(Representative image)Painful procedures — like a blood draw or catheter placement — can cause anxiety and fear in patients.(Jessica Lewis/Unsplash)

WASHINGTON — A new study has shown that engaging in virtual reality can significantly reduce pain and anxiety in children undergoing intravenous catheter placement.

The study “Effect of an Immersive Virtual Reality Intervention on Pain and Anxiety Associated With Peripheral Intravenous Catheter Placement in the Pediatric Setting” is published in the journal “JAMA Network Open.”


It isn’t a matter of one needle puncture. Many children coming through the doors of Children’s Hospital Los Angeles are seen for chronic conditions and often require frequent visits.

Painful procedures — like a blood draw or catheter placement — can cause anxiety and fear in patients. The study has shown that virtual reality can decrease pain and anxiety in children undergoing intravenous (IV) catheter placement.

For nearly two decades, Jeffrey I. Gold, Ph.D., an investigator at The Saban Research Institute of Children’s Hospital Los Angeles, has been investigating the use of virtual reality (VR) as a technique to help children undergoing painful medical procedures.

His research has shown that technology can have powerful effects. VR works so well that Children’s Hospital Los Angeles now offers it routinely for blood draws.

“Some patients don’t even realize that their blood is being drawn,” said Gold, who is also a Professor of Clinical Anesthesiology, Pediatrics, and Psychiatry and Behavioral Sciences at The Keck School of Medicine of USC.

“Compare that to a child who is panicking and screaming, and it’s a no-brainer. We want kids to feel safe.”

In his recent publication, Gold’s team reports the results of a study to test whether VR could prevent pain and distress for patients undergoing peripheral intravenous catheter (PIVC) placement.

The game is simple but requires focus and participation. Patients in one group used VR throughout the procedure, while those in another group received standard of care, which includes simple distraction techniques and the use of numbing cream.

The patients who used VR reported significantly lower levels of pain and anxiety.

“We can reduce pain without the use of a medication,” said Gold.

“The mind is incredibly powerful at shifting focus and preventing pain from being registered. If we can tap into that, we can make the experience much better for our kids,” said Gold.

But the story is more significant than that. This is one of the first studies to analyze the effects of VR from the patient perspective and from that of the clinician and the patient’s family or caregivers.

All three of these groups reported a more positive experience with the use of VR. Gold calls this triangulation of data — gathering information from three perspectives to improve the patient experience.

“We started this as a way to mitigate pain and overall distress in children. But caregivers and healthcare providers are also reporting improved outcomes. Effectively treating the patient has a ripple effect,” said Gold,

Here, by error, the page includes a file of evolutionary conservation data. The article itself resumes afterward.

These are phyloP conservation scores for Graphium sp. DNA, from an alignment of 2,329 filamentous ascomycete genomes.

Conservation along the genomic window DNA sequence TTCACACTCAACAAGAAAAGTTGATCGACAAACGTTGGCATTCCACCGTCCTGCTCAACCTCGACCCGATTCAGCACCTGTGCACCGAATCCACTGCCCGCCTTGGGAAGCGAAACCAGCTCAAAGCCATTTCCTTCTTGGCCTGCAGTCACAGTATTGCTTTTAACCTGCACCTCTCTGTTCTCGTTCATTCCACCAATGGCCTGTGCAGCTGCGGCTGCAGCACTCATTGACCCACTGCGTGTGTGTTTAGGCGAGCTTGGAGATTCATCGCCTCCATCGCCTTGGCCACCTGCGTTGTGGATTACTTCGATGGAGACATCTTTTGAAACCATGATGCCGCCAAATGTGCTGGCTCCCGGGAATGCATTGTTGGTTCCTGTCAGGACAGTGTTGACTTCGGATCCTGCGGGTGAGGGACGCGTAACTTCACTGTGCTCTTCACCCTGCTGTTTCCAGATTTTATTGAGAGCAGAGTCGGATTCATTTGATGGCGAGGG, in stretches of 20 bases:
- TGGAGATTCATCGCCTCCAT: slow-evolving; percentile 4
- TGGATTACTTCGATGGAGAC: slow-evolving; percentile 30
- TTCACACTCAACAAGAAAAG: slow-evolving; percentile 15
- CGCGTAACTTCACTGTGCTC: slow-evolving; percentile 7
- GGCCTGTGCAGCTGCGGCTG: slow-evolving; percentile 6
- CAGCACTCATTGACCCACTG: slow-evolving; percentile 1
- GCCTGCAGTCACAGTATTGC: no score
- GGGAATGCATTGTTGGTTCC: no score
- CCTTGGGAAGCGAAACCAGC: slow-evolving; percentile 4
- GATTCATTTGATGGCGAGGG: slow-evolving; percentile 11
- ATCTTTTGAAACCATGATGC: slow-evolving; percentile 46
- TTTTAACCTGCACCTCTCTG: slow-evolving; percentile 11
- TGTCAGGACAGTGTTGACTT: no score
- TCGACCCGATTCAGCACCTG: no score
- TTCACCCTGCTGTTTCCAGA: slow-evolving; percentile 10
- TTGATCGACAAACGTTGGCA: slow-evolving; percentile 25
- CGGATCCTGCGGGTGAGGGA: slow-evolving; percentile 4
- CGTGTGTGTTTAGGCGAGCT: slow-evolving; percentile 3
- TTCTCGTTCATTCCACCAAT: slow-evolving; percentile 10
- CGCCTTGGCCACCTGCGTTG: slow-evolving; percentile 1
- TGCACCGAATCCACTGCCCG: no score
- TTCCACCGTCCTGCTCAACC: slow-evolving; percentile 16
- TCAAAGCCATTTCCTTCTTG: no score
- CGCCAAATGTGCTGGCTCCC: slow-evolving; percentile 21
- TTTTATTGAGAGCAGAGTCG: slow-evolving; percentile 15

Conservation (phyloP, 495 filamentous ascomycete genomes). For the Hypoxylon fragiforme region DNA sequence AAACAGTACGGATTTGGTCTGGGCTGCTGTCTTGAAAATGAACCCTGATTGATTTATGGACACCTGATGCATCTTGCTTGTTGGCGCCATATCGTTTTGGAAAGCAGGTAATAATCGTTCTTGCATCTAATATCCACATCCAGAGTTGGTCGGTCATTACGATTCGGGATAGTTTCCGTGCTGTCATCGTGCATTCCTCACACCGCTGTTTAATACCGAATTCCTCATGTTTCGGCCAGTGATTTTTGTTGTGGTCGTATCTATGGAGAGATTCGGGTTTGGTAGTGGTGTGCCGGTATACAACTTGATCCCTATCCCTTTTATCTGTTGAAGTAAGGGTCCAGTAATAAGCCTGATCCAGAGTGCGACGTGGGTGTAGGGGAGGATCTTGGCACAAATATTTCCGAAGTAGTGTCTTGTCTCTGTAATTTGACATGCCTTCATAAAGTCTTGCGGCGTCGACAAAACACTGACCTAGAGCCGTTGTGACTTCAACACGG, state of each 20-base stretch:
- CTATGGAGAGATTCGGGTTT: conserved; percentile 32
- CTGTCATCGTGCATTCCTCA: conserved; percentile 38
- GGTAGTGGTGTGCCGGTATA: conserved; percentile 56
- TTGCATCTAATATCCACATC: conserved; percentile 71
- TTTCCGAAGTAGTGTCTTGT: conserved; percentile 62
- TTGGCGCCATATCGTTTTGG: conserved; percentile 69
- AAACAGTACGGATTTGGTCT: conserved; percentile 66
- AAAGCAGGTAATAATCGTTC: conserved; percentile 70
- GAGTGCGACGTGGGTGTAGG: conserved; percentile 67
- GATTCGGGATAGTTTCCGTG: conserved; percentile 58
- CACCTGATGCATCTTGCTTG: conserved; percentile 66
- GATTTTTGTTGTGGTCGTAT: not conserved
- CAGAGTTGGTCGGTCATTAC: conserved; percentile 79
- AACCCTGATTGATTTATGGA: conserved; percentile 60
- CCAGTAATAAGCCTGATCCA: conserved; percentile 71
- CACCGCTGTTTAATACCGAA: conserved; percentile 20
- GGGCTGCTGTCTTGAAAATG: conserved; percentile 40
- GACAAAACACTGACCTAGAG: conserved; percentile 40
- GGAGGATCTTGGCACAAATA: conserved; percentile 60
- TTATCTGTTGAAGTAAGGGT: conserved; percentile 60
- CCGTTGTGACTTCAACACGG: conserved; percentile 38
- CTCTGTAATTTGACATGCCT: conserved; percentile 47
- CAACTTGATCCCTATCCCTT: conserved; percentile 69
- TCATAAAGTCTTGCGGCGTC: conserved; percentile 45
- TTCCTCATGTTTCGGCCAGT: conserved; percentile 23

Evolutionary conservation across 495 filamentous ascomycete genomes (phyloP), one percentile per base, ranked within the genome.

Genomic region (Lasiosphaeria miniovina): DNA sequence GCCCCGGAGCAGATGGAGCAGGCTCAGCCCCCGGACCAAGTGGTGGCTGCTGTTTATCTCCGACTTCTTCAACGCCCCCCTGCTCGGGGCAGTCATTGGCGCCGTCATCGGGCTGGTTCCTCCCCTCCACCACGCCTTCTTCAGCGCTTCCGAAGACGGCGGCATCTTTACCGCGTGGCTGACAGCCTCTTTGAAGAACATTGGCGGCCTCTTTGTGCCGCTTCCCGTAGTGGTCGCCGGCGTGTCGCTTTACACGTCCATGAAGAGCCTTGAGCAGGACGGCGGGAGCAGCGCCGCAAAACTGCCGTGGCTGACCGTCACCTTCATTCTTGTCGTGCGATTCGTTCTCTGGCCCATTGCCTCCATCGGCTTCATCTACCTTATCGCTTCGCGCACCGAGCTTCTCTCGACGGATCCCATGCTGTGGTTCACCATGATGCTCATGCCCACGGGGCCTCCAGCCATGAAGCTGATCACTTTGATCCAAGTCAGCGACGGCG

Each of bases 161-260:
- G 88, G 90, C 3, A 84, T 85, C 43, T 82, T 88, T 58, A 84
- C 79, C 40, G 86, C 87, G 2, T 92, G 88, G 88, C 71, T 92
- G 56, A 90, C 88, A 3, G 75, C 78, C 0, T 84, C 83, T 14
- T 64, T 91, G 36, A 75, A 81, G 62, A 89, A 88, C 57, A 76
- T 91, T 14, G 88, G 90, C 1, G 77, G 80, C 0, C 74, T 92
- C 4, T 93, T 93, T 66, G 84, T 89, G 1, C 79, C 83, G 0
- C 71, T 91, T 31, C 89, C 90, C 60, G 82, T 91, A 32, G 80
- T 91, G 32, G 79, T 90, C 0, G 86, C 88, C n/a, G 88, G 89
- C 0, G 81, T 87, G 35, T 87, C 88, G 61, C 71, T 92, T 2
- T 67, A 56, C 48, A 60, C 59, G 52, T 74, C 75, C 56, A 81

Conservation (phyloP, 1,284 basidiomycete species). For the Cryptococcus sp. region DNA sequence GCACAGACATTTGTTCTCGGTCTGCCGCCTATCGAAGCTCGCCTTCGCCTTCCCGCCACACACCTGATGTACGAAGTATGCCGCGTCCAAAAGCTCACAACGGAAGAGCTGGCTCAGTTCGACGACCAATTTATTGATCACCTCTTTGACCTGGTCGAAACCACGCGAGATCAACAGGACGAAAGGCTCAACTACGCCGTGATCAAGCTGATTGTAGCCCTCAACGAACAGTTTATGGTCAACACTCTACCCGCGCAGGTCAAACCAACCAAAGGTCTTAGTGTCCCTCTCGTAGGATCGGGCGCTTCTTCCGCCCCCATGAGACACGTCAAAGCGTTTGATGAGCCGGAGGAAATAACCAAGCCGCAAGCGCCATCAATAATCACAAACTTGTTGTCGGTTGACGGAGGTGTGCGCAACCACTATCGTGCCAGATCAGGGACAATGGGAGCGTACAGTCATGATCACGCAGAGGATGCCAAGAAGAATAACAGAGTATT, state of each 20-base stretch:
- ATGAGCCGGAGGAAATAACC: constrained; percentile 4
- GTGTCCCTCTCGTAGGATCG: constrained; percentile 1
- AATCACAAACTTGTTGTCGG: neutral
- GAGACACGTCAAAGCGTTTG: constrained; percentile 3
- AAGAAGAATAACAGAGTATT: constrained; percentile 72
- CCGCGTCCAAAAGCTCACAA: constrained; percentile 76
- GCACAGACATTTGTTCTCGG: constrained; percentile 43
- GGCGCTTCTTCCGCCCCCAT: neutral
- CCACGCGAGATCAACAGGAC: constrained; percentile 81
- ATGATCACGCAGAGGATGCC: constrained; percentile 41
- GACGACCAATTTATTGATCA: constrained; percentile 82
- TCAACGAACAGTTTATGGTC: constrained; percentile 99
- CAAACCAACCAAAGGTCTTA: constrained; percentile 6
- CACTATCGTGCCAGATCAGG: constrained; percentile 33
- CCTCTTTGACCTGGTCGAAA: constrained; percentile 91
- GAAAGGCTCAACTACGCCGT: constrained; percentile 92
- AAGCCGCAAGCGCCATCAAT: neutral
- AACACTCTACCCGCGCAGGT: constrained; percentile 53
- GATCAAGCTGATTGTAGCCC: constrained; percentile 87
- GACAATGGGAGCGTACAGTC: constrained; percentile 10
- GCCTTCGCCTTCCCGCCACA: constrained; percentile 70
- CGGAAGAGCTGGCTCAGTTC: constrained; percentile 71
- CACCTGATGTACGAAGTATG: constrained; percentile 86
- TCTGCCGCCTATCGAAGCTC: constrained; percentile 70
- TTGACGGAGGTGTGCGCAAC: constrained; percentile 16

Consider a typical scenario in which a child has a chronic illness and must routinely receive PIVC placement. A patient experiencing anxiety about her procedure may tense up, making it more difficult for the clinician to find a vein and insert the catheter.

If multiple attempts are necessary, a child’s fear may amplify, causing a snowball effect, which in turn may impact medication adherence and ultimately long-term health outcomes.

On the other hand, if the patient plays a virtual game while undergoing the procedure, she may relax and experience less pain, improving the overall experience for the child, the family, and the healthcare provider.

“Stress actually causes veins to constrict, but you don’t need to know the physiology to know that it’s better to have a relaxed kid,” said Gold.

The ripple effect goes further. A child’s experience during a visit sets the tone for future visits. If the experience feels traumatic, the child and family may be less likely to adhere to scheduled visits or feel more stressed returning to the hospital.

“We don’t want a child’s healthcare experience to be another adverse childhood experience,” said Gold.

Adverse childhood experiences, also called ACEs, can lead to poor health outcomes.

“We care about the healthcare experience that children have,” said Gold.

“By reducing the fear associated with routine procedures, we prepare the child to begin treatment with a more positive outlook, and this can affect their health for a lifetime,” said Gold.

Additional authors include Michelle SooHoo, Ph.D., and Andrea M. Laikin, Ph.D.; Arianna S. Lane, BA; Margaret J. Klein, MS, of The Saban Research Institute of Children’s Hospital Los Angeles.

(With inputs from ANI)

Edited by Ojaswin Kathuria and Nikita Nikhil



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